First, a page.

Right ventricular remodeling in response to volume overload in fetal sheep

Tara Karamlou, George D. Giraud, Donogh McKeogh, Sonnet S. Jonker, Irving Shen, Ross M. Ungerleider, Kent L. Thornburg

Research output: Contribution to journalArticlepeer-review

10 Scopus citations


The fetal myocardium is known to be sensitive to hemodynamic load, responding to systolic overload with cellular hypertrophy, proliferation, and accelerated maturation. However, the fetal cardiac growth response to primary volume overload is unknown. We hypothesized that increased venous return would stimulate fetal cardiomyocyte proliferation and terminal differentiation, particularly in the right ventricle (RV). Vascular catheters and pulmonary artery flow probes were implanted in 16 late-gestation fetal sheep: a right carotid artery-jugular vein (AV) fistula was surgically created in nine fetuses, and sham operations were performed on seven fetuses. Instrumented fetuses were studied for 1 wk before hearts were dissected for component analysis or cardiomyocyte dispersion for cellular measurements. Within 1 day of AV fistula creation, RV output was 20% higher in experimental than sham fetuses (P < 0.0001). Circulating atrial natriuretic peptide levels were elevated fivefold in fetuses with an AV fistula (P < 0.002). On the terminal day, RV-to-body weight ratios were 35% higher in the AV fistula group (P < 0.05). Both left ventricular and RV cardiomyocytes grew longer in fetuses with an AV fistula (P < 0.02). Cell cycle activity was depressed by >50% [significant in left ventricle (P < 0.02), but not RV (P < 0.054)]. Rates of terminal differentiation were unchanged. Based on these studies, we speculate that atrial natriuretic peptide suppressed fetal cardiomyocyte cell cycle activity. Unlike systolic overload, fetal diastolic load appears to drive myocyte enlargement, but not cardiomyocyte proliferation or maturation. These changes could predispose to RV dysfunction later in life.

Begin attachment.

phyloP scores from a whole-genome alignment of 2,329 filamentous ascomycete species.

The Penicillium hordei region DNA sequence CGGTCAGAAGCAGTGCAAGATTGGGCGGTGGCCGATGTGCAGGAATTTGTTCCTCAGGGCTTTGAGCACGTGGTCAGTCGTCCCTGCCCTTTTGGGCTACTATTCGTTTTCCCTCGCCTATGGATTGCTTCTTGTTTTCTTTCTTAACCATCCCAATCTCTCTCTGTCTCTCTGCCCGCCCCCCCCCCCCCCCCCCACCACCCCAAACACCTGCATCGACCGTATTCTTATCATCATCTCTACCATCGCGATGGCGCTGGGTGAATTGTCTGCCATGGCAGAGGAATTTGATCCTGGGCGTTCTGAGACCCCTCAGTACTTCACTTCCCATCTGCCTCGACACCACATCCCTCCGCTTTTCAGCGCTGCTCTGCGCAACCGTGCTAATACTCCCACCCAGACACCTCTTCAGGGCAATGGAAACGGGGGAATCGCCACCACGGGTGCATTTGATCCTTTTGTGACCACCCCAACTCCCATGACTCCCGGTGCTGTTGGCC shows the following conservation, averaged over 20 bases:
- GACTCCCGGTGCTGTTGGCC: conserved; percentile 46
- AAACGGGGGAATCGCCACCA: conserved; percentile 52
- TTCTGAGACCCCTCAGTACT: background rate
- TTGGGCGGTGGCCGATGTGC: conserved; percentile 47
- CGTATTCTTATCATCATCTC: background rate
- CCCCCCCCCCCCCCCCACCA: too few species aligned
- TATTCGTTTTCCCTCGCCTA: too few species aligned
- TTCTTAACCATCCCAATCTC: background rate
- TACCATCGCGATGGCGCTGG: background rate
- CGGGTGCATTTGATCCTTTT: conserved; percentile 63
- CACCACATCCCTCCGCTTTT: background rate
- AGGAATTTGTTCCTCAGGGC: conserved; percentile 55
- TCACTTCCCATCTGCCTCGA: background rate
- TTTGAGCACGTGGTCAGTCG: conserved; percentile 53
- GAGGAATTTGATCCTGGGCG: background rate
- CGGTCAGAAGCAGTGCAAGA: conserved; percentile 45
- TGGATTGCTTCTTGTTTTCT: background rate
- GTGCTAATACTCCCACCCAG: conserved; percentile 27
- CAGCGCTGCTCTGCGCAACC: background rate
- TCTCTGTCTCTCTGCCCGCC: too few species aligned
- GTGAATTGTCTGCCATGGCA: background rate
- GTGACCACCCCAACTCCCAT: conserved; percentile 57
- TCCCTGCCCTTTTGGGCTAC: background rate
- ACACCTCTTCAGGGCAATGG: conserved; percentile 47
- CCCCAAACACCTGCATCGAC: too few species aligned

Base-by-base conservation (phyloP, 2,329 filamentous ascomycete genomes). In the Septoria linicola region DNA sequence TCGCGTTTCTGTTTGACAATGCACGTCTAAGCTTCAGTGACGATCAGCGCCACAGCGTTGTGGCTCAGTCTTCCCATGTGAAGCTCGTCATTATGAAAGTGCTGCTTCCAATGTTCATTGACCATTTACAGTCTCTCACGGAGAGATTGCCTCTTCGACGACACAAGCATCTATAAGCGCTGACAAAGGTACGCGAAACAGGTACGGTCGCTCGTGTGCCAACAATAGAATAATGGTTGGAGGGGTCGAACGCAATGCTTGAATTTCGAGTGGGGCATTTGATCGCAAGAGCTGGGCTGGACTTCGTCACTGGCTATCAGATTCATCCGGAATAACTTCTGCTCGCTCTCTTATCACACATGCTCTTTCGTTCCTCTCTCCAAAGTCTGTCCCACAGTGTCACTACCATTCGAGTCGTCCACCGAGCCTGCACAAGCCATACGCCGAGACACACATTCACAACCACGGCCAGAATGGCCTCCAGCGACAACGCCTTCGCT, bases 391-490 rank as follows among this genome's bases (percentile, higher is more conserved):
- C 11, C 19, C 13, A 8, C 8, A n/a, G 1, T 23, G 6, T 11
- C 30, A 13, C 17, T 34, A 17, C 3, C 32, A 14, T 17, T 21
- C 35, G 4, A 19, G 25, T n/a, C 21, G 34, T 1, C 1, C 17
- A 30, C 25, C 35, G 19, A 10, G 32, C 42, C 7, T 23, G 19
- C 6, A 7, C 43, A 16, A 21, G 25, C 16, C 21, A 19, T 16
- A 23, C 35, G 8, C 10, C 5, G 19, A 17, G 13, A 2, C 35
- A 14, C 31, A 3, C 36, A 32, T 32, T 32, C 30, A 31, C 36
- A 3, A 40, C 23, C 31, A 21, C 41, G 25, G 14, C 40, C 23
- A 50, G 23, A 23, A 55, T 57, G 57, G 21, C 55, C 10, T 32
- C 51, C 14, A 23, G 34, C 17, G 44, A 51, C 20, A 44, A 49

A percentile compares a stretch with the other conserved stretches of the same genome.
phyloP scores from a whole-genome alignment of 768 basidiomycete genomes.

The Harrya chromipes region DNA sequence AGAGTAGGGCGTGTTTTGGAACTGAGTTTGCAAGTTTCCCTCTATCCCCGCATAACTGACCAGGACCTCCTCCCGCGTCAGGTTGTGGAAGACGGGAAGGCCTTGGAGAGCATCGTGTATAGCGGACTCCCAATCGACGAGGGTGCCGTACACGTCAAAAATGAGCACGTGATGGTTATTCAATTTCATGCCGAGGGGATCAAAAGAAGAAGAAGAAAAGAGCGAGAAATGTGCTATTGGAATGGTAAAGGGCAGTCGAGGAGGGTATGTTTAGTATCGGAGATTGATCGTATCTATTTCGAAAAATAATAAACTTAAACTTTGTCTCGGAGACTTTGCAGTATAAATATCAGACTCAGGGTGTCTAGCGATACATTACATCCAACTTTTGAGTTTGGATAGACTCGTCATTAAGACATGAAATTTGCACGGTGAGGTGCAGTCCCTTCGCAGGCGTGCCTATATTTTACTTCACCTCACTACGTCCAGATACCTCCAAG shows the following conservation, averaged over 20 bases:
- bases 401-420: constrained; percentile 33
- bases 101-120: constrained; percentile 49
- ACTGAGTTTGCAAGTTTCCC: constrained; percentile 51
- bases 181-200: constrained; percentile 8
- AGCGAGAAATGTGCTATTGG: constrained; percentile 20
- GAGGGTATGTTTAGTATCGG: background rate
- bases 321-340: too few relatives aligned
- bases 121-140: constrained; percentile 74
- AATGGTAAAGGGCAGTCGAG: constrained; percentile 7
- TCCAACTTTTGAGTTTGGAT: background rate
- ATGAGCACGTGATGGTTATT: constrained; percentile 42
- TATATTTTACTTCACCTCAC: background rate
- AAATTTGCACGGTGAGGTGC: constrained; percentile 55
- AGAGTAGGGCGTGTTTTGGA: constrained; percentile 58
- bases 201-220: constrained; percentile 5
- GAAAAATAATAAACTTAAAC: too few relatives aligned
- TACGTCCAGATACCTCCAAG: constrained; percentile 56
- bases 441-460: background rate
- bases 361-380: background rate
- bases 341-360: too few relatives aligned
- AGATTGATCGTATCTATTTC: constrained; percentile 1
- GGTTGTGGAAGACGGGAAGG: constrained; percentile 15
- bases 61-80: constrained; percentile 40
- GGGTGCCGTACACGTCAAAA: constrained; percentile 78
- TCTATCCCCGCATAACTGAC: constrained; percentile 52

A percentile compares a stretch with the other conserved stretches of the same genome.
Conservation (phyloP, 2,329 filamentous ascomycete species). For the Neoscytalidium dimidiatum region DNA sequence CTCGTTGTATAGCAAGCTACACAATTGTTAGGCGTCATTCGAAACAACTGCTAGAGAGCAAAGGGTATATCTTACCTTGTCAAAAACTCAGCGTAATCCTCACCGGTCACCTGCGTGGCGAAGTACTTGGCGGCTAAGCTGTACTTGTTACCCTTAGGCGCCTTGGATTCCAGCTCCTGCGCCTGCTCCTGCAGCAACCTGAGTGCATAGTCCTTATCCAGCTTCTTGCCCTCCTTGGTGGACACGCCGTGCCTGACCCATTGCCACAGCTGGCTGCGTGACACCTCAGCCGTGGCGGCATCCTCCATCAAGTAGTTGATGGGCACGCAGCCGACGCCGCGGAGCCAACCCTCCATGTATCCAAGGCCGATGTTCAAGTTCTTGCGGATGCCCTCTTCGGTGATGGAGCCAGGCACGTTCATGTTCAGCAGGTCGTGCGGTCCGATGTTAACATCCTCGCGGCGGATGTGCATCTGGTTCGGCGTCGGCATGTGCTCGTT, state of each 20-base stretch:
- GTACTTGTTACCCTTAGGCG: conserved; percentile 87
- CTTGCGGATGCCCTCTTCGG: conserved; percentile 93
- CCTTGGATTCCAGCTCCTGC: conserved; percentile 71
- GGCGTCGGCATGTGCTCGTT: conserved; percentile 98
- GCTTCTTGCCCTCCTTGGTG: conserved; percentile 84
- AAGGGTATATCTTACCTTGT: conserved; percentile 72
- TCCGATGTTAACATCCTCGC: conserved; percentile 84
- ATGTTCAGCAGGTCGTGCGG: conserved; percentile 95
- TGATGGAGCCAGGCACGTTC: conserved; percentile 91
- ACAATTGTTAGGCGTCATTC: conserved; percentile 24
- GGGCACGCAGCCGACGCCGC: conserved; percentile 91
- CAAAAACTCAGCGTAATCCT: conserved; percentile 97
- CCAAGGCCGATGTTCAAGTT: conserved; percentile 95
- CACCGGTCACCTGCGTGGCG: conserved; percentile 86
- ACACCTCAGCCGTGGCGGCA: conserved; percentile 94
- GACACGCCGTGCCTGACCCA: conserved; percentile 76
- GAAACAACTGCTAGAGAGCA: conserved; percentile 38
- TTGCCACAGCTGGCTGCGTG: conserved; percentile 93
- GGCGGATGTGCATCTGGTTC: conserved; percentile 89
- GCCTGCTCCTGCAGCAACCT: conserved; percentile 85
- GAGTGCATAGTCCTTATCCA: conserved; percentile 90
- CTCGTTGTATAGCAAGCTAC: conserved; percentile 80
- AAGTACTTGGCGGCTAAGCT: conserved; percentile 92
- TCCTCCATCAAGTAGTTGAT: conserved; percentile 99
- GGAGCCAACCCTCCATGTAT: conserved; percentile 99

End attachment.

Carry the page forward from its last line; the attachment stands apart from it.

Original languageEnglish (US)
Pages (from-to)H985-H991
JournalAmerican Journal of Physiology - Heart and Circulatory Physiology
Issue number5
StatePublished - May 2019


  • Atrial natriuretic peptide
  • Cardiomyocyte
  • Fetus
  • Right ventricle
  • Volume overload

ASJC Scopus subject areas

  • Physiology
  • Cardiology and Cardiovascular Medicine
  • Physiology (medical)


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